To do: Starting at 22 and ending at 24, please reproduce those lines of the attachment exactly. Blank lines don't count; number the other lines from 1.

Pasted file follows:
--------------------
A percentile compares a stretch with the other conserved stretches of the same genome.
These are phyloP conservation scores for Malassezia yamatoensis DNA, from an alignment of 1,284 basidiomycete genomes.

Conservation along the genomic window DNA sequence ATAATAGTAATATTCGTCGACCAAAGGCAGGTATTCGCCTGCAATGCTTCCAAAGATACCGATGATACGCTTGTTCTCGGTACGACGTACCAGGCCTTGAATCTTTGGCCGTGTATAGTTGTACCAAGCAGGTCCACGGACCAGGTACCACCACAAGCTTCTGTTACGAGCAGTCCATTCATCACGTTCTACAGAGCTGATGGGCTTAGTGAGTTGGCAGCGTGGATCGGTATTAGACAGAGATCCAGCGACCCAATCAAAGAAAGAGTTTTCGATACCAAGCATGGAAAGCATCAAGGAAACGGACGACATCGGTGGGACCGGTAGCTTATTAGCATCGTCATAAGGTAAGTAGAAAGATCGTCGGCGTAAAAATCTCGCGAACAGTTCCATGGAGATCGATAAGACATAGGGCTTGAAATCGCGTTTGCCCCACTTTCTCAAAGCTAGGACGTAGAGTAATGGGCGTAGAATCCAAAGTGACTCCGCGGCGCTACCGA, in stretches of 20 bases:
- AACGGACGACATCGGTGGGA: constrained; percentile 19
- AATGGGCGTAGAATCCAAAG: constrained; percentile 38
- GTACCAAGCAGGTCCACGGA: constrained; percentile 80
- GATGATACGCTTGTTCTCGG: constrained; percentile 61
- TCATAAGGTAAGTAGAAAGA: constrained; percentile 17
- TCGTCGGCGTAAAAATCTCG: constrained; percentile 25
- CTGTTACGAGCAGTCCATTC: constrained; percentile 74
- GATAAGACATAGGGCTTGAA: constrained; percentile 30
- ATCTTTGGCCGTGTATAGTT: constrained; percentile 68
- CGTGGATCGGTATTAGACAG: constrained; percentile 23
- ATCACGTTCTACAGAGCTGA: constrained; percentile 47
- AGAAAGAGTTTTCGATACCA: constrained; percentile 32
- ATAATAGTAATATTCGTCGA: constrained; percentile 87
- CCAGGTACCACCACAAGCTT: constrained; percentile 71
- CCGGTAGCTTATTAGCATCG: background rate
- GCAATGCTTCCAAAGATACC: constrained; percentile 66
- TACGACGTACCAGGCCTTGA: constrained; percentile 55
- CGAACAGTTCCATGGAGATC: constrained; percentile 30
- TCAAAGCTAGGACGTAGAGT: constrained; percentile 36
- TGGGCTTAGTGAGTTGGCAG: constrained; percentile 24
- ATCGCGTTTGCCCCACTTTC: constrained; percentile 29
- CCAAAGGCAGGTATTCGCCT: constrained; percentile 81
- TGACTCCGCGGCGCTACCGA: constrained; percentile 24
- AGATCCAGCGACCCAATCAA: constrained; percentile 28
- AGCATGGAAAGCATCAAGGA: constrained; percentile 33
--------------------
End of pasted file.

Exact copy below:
- TCAAAGCTAGGACGTAGAGT: constrained; percentile 36
- TGGGCTTAGTGAGTTGGCAG: constrained; percentile 24
- ATCGCGTTTGCCCCACTTTC: constrained; percentile 29